Designing a flexible material to protect buildings, military personnel
by Staff Writers
Columbia MO (SPX) May 27, 2020
Shake, rattle and roll... Even though they are miles from the epicenter of an earthquake, buildings can collapse due to how an earthquake energy makes the ground shake and rattle.
Now, a team of engineers led by Guoliang Huang, a James C. Dowell Professor in the Mechanical and Aerospace Engineering Department at the University of Missouri College of Engineering, has designed a flexible material that can help buildings withstand multiple waves of energy traveling through a solid material, including the simultaneous forward and backward and side-to-side motions found in earthquakes.
"Our elastic material can stretch and form to a particular surface, similarly to a wrap on a vehicle," Huang said. "It can be applied to the surface of an existing building to allow it to flex in an earthquake. What is unique about the structured lattice-type material is that it protects against both types of energy waves - longitudinal and sheer - that can travel through the ground."
Huang said the material also can be used by the defense industry to protect against vibration in mechanical parts, such as aircraft or submarine engines.
"For over 20 years, no one had a natural solution for this issue in a solid material," Huang said. "Now, we've designed, modeled and fabricated a new material with properties that do not exist naturally for what we believe is a nearly perfect protective device."
The Army Research Office, which provided funding for the basic research effort at the University of Missouri associated with this project, is encouraged by the results from Huang's team.
"The results that the University of Missouri team has recently published are encouraging," said Dan Cole, the program manager at the Army Research Office, a part of the U.S. Army Combat Capabilities Development Command's Army Research Laboratory.
"This research could lead to new strategies for steering mechanical waves away from critical regions in solid objects, which could enable novel capabilities in soldier protection and maneuvering."
A primordial world of minerals litters Atacama desert
Paris (ESA) May 25, 2020
The Copernicus Sentinel-2 mission takes us over part of Chile's Atacama Desert, which is bound on the west by the Pacific and on the east by the Andes. The Atacama is considered one of the driest places on Earth - there are some parts of the desert where rainfall has never been recorded. In this image, captured on 26 June 2019, a specific area in the Tarapaca Region, in northern Chile, is featured - where some of the largest caliche deposits can be found. It is here where nitrates, lithium, potass ... read more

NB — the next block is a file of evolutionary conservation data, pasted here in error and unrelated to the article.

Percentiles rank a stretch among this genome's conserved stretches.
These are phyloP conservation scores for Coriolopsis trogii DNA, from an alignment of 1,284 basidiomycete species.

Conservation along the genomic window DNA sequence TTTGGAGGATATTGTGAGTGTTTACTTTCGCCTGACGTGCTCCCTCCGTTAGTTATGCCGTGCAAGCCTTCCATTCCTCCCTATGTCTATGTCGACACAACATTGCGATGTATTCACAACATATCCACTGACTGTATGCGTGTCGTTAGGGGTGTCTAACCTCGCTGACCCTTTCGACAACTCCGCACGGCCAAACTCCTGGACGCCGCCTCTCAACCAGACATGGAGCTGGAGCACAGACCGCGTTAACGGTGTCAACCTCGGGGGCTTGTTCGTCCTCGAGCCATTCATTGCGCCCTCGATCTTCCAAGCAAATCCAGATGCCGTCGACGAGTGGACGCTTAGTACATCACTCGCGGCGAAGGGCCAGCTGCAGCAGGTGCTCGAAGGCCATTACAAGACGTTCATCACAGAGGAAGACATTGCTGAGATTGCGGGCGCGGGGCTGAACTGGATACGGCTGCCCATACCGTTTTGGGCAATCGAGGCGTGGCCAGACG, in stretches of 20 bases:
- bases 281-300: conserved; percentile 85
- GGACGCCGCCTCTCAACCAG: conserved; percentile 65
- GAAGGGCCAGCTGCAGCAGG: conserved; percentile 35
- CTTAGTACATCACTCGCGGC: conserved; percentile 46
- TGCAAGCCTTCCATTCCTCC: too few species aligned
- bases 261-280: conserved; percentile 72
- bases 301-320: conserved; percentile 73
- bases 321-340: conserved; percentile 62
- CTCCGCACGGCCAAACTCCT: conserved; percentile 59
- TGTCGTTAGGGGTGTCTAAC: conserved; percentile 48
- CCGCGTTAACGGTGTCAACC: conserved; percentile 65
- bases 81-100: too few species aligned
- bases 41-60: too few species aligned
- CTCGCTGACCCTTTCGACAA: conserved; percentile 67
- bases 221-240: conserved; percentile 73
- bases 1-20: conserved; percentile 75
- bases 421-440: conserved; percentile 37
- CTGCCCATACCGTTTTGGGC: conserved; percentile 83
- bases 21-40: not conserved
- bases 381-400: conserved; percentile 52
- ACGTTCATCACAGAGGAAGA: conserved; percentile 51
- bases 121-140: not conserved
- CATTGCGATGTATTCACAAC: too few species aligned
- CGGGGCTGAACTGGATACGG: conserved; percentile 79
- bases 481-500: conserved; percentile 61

|The content herein, unless otherwise known to be public domain, are Copyright 1995-2024 - Space Media Network. All websites are published in Australia and are solely subject to Australian law and governed by Fair Use principals for news reporting and research purposes. AFP, UPI and IANS news wire stories are copyright Agence France-Presse, United Press International and Indo-Asia News Service. ESA news reports are copyright European Space Agency. All NASA sourced material is public domain. Additional copyrights may apply in whole or part to other bona fide parties. All articles labeled "by Staff Writers" include reports supplied to Space Media Network by industry news wires, PR agencies, corporate press officers and the like. Such articles are individually curated and edited by Space Media Network staff on the basis of the report's information value to our industry and professional readership. Advertising does not imply endorsement, agreement or approval of any opinions, statements or information provided by Space Media Network on any Web page published or hosted by Space Media Network. General Data Protection Regulation (GDPR) Statement Our advertisers use various cookies and the like to deliver the best ad banner available at one time. All network advertising suppliers have GDPR policies (Legitimate Interest) that conform with EU regulations for data collection. By using our websites you consent to cookie based advertising. If you do not agree with this then you must stop using the websites from May 25, 2018. Privacy Statement. Additional information can be found here at About Us.